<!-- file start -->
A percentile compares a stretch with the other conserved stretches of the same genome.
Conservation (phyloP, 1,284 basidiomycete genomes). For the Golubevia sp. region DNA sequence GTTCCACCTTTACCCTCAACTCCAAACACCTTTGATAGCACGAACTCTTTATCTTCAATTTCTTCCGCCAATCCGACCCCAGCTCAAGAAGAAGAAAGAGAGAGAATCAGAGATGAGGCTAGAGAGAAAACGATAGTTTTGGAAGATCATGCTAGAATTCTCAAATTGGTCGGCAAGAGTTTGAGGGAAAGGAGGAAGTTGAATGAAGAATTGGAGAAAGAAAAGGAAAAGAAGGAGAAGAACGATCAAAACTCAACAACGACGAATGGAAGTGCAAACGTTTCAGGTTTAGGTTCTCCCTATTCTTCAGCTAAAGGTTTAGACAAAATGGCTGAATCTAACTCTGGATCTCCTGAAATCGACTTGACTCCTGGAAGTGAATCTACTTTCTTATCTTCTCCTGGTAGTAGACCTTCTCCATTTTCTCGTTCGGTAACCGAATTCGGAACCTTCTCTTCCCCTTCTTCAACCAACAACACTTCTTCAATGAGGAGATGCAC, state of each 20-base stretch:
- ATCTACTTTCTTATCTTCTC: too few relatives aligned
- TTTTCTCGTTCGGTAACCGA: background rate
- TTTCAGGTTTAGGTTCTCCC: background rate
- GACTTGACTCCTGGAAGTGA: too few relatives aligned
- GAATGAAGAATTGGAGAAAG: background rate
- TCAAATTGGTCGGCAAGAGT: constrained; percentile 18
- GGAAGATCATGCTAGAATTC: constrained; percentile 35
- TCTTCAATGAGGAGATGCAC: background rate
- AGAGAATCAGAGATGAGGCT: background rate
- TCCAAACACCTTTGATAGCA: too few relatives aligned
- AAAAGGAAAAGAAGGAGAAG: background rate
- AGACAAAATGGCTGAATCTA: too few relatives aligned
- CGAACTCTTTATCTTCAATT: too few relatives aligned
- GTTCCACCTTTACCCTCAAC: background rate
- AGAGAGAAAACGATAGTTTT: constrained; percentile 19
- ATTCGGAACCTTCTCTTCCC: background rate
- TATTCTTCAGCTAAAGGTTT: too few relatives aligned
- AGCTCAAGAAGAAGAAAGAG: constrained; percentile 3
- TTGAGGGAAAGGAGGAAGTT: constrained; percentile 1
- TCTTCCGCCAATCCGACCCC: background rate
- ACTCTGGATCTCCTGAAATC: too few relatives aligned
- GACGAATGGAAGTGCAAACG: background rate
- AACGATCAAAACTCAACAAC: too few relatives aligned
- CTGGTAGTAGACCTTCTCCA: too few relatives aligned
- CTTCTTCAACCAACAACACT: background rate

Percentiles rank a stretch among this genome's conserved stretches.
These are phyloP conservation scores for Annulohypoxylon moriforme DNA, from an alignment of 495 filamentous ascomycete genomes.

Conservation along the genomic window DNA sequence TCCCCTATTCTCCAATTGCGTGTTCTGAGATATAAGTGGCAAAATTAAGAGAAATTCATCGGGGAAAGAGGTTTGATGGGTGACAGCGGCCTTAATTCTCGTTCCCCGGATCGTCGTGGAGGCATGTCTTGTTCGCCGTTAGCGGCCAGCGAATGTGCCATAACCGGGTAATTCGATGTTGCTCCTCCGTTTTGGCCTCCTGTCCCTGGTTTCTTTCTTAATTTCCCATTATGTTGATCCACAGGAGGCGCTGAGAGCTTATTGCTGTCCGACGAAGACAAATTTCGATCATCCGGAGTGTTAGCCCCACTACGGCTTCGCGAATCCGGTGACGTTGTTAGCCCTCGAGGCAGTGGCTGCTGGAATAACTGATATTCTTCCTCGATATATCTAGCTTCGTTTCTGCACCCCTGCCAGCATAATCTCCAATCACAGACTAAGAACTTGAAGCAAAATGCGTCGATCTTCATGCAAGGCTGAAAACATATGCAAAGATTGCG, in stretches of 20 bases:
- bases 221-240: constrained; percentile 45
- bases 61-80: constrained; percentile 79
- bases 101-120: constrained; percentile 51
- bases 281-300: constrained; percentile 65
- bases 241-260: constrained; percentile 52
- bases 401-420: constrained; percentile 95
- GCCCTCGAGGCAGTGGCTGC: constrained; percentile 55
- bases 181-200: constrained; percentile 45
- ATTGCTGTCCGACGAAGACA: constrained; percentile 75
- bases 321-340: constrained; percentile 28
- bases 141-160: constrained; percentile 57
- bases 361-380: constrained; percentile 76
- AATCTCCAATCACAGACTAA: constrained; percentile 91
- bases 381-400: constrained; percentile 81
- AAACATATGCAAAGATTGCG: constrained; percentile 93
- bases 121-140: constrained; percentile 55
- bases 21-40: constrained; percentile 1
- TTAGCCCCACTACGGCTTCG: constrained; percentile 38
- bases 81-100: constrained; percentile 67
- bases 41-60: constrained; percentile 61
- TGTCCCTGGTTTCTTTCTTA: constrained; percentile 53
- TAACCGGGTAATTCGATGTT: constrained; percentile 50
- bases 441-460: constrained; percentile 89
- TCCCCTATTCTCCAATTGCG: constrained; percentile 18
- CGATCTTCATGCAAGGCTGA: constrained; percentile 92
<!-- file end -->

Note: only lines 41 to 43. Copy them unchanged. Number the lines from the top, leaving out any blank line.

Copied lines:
- bases 141-160: constrained; percentile 57
- bases 361-380: constrained; percentile 76
- AATCTCCAATCACAGACTAA: constrained; percentile 91